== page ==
Yet even Brighton is caught in the middle I thought as I opened my English menu. Dimitry had hoped we could have gone to one of the many dance and dinner clubs that played a mix of Russian and American music but this lunch would have to suffice. Tearing into my whole chicken, the grease dribbling down my satisfied mouth I was filled with more questions than answers. I wondered if I could ever achieve the balance of culture Dimitry had, if such a thing was even open to me. How could I by nature of birth am “more American” ever find a balance between my two identities?

Said, Edward. Orientalism. New York: Vintage Books, 1978.


In which we go see our brother in Drag

So NYU as we all know is not your average Greek campus. We don’t really have houses, we don’t have a huge football team to rally around and we only make up about 5% of the 20000 undergrad population. But we also have some things other schools lack. One of those things is a chapter of the Delta Lambda Phi fraternity, a fraternity for gay, bisexual and progressive minded men. Tonight DLP is putting on a drag show in which we get to see representatives from the various fraternities and sororities get their freak on and cross dress. Proceeds are going to HOTT, an organization aimed at counseling LGBTQ teens. Our own brother Sam Bicak will be going for broke to impress the judges tonight at 730 (pretty soon). If you want to come and have a good time, check out Ticket Central; they’re only 7 bucks.


Blizzard Bonanza

The Snow that began last night has turned into a blizzard such that even the miserly NYU had to give us a snow day. Two in a year is absolutely unprecedented in my time at the school and has made today and awesome one so far. I’m really looking forward to snow ball fights near the courthouse and a brother’s party tonight but this snow makes me just want to stay in and be warm.

Here’s a vid I shot on the ol’Blackberry Tour:

And some stills from upstairs :


The 800 Pound Gorilla of ’09

So with 2009 done I feel the need to think back on what I did with my life (inspired by my awesome friend and musical co-conspirator Emilio Herce’s sick blog). 09 had it’s fair share of twists and turns but I’d like to think I had an easier time than the year of death that was 2008.

I got started with a  4 month study abroad vacation in Italy. Since I could really understand what my ethnicity was I’ve wanted to go to Italy so obviously living there was something phenomenal. Initially I was very happy to experience a culture I felt was more in-tune with who I was. Things don’t really operate on a set time schedule in Italy as any rider of the number 25 bus in Florence will tell you (The 25 often described how many minutes late it was). I found myself experiencing a sort of dual mind which has left me since I came back, I was thinking in Italian and English at points. Something I had wanted to feel for a long time, a feeling of belonging to a majority culture seemed real. But as time wore on I think I came to feel like I was just passing. Sure I could speak with a better accent and I knew quite a few more words than my friends but at the end of the day I wasn’t Italian. I was an American. A fake. My Italian skills somewhat stagnated after a return to the States due to laziness and a sub-par Italian course. My question for myself going into 2010 is to what degree do I want to pursue my dual identity? I know I’m going to finish my minor in Italian if only to not have an entirely useless degree but I don’t think I could consider immigration. So what use is this Identity?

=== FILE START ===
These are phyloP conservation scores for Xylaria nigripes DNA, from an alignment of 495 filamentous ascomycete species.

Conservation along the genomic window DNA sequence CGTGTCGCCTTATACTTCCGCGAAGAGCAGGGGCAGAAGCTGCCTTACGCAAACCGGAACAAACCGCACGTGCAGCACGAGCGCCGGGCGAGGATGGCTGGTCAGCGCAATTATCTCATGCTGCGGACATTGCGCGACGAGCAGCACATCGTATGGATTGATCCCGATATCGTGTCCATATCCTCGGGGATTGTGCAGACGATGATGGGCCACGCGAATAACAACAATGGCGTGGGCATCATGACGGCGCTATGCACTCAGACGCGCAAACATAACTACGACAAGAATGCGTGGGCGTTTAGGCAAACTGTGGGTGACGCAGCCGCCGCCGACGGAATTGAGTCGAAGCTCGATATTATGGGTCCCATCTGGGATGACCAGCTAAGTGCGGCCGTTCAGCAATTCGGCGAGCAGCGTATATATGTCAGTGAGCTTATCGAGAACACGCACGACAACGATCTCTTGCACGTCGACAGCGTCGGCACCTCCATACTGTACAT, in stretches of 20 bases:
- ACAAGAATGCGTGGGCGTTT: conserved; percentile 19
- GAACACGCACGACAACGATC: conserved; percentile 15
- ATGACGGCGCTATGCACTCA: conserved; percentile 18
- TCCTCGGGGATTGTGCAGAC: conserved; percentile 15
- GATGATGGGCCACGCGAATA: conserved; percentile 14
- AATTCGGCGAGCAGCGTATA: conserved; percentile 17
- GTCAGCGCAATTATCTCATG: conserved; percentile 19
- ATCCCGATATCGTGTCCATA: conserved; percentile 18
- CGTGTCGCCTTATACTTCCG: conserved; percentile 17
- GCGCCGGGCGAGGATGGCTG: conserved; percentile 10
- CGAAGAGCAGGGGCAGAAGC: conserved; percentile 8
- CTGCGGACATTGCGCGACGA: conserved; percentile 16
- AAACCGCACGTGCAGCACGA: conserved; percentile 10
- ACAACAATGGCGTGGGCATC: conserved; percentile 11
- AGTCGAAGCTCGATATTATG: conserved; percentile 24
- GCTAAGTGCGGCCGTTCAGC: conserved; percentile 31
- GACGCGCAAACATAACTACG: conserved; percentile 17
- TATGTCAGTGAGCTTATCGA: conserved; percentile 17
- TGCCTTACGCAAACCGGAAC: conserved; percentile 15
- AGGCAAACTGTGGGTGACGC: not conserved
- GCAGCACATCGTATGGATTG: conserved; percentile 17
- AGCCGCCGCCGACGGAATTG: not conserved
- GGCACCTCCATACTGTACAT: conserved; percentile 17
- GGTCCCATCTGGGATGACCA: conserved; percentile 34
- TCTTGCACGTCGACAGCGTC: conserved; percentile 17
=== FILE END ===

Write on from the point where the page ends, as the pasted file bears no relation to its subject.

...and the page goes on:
The second trend of my year is how my obsession with death has influenced me this year. I’ve been grappling with the perceived meaninglessness of our lives since the tragic death of my friend Paul Fortini last year. Paul’s life was ended senselessly early in the fall semester. I felt anger and grief that I had been invited to be with him that night and not gone due to prior commitment. In my mind, I’d always felt I could have saved him, I would have been sane enough to take him home. I couldn’t handle the growing dread I had that all that awaited the dead was oblivion, nothing more. Italy gave me a momentary respite from this nihilism but I couldn’t escape it forever.